An Interview With Olivia Jaimes 

Tuesday, November 27th, 2018

As noted back in April, New Nancy is lit. Recently, Vulture scored a rare and extended interview with its pseudonymous creator, “Olivia Jaimes”.

Sifting Through Shit for Science 

Monday, November 26th, 2018

Those poor LEGO heads.

Merry Christmas, Ya Filthy Animal 

Friday, November 23rd, 2018

Do you want your dog to tear open the presents under your tree while you sleep, only for him to be left so disappointed that he poops in your slippers? Then get this sausage-scented wrapping paper from Jimmy Dean.

Gone in 49 Minutes 

Thursday, November 22nd, 2018

Growing up in a car-centric suburb where almost nothing was walkable, getting my driver’s license meant freedom to me. I was determined to pass the driving test on the first try, and spent hours practicing parallel parking and other skills.

So today, I’m thankful I didn’t do something stupid enough to cause me to lose my license 49 minutes after I got it, like this poor, dumb German teen.

Game-Used

Wednesday, November 21st, 2018

Since the Red Sox won the 2018 World Series, I’ve received a fair number of emails from the team pitching all sorts of swag. This one really made me laugh.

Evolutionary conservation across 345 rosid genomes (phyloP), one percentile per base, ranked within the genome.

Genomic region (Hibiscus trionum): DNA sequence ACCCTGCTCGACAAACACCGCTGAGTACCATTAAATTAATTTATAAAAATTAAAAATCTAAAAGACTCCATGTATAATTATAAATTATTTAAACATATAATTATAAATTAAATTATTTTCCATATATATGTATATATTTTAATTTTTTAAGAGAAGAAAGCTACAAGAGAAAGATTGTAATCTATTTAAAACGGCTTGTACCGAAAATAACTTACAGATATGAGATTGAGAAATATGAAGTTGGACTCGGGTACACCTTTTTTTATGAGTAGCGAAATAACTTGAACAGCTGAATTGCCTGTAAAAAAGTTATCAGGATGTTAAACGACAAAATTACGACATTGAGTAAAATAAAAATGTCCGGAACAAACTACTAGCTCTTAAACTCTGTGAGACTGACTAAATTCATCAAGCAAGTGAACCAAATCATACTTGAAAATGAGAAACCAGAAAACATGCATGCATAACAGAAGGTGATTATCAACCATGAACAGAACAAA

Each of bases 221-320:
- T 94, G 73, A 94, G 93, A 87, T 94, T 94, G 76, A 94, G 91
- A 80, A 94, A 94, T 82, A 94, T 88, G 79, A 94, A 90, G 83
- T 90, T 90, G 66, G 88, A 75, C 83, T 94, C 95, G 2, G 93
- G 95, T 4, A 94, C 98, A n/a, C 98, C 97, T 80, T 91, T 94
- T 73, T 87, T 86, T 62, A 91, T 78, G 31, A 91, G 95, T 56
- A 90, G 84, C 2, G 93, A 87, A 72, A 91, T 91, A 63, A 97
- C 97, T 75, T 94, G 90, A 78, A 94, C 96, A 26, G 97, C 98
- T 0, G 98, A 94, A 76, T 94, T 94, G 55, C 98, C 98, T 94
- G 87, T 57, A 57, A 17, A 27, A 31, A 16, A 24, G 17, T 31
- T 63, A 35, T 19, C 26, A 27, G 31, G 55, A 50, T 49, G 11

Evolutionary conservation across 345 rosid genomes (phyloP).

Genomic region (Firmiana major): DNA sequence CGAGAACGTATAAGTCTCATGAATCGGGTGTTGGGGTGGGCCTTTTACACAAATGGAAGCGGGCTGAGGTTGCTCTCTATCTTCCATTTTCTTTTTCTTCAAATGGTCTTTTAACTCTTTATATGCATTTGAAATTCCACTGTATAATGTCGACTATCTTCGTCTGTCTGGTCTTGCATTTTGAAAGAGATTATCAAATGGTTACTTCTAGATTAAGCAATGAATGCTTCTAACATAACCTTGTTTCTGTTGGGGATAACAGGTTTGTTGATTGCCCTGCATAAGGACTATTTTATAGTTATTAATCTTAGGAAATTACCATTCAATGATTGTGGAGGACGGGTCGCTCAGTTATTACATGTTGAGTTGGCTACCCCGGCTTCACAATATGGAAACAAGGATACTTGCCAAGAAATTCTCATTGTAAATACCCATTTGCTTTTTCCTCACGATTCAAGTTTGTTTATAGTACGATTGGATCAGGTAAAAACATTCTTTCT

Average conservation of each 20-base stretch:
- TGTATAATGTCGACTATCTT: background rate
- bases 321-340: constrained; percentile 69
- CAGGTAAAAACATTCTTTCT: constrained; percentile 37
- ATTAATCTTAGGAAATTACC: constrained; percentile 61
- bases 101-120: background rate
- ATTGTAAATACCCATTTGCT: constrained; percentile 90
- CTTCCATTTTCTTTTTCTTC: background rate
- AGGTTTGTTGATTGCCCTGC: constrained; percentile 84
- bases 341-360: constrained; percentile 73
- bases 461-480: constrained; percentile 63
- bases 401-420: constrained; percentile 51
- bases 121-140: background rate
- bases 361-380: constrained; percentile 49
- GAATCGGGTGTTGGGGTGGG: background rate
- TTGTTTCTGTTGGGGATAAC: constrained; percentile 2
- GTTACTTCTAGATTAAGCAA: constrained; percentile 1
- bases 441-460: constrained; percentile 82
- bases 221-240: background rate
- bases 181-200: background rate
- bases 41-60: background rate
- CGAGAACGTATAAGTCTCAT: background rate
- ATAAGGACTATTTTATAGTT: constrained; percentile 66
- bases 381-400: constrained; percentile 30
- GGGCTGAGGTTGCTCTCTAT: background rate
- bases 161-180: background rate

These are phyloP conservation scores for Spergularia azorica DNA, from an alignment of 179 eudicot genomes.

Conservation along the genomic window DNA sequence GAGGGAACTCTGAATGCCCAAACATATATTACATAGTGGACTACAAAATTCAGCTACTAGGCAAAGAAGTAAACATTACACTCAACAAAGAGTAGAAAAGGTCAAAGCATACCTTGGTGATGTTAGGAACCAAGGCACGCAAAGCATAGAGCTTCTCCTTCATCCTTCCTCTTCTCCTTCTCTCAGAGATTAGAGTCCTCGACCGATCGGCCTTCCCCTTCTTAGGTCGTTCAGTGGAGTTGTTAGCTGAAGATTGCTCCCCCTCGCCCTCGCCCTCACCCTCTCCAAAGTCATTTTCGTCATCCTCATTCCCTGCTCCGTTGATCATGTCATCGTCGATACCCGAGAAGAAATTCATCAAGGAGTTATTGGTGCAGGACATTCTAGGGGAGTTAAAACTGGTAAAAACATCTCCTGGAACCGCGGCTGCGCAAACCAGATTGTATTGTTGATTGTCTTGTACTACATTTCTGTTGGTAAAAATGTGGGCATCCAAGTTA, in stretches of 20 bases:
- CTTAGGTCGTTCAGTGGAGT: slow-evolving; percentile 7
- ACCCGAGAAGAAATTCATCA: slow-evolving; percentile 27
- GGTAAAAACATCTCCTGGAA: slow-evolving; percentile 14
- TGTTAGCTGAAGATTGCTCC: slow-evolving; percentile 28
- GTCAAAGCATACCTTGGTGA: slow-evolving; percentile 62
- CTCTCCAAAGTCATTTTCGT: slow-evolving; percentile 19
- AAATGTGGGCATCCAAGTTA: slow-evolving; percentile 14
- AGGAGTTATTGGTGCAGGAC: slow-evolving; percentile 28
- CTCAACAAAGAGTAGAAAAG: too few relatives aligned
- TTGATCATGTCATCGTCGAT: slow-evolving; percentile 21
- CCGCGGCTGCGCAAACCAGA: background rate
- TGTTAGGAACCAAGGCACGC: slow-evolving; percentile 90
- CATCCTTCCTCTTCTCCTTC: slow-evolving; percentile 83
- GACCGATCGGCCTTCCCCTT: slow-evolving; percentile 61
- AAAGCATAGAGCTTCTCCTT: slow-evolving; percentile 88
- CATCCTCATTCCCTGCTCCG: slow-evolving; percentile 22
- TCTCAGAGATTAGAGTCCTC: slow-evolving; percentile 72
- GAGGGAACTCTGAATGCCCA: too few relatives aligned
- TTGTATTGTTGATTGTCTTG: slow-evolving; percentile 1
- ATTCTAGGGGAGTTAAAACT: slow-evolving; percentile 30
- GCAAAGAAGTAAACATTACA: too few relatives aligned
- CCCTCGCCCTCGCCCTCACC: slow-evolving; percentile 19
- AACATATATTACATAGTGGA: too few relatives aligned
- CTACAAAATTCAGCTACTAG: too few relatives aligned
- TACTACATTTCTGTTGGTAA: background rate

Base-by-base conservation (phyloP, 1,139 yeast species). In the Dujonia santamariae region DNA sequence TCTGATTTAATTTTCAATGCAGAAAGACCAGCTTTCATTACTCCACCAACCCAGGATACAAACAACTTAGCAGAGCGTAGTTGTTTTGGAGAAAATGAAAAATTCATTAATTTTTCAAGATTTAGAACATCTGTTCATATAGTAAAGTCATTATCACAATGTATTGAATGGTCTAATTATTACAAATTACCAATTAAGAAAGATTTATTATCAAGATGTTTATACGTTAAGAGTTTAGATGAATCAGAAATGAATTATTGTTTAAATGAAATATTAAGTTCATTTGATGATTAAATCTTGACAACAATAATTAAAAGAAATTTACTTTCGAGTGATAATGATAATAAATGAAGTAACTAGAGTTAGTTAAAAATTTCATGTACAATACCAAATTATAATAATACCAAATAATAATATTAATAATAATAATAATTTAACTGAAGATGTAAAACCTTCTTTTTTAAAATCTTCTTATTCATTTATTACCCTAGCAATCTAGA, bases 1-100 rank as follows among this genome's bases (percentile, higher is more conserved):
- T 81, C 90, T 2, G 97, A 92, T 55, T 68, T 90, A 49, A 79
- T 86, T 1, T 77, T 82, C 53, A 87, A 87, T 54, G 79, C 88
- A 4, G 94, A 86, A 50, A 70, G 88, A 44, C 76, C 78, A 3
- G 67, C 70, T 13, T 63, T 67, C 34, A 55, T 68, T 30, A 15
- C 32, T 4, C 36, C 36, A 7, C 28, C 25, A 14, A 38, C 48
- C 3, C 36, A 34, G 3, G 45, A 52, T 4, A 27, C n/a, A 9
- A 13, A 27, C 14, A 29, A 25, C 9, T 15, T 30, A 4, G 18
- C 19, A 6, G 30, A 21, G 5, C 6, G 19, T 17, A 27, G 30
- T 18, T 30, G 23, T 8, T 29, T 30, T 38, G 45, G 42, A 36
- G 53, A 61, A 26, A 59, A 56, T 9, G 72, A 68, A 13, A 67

First off, as the 2001 Seattle Mariners know, regular season wins don’t mean much once the playoffs start. Once the regular season ended, the Red Sox magic number became 119 wins. They hit that goal, and thus, the 108 regular season wins no longer mean too much.

That’s not the truly goofy part of this email, however. Instead, it’s this line:

Oo, game-used dirt! How enticing! And yet, how can I be sure it really is game-used dirt? I don’t want to be fooled by any fake dirt, or even Major League Baseball field dirt that wasn’t game-used. Can Major League Baseball allay my fears?

Fortunately, they can. I know, thanks to the last gift my father gave me before he died. As you can see below, the cover of the 2013 Red Sox World Series Champions book includes a small bit of “Authenticated World Series™ Dirt”, with a hologram sticker and everything. You probably thought there were no dirt authenticators, but you were wrong.

I don’t think my dad bought this expressly for the dirt. Still, now I’ll always be left to wonder.

Finally, We Know About the Amazing Intestines of Wombats 

Tuesday, November 20th, 2018

Today, I learned that wombat poop is cubic, and also that scientists were previously unsure how it got to be that way.

Rich Uncle Pennybags Is No Millennial 

Monday, November 19th, 2018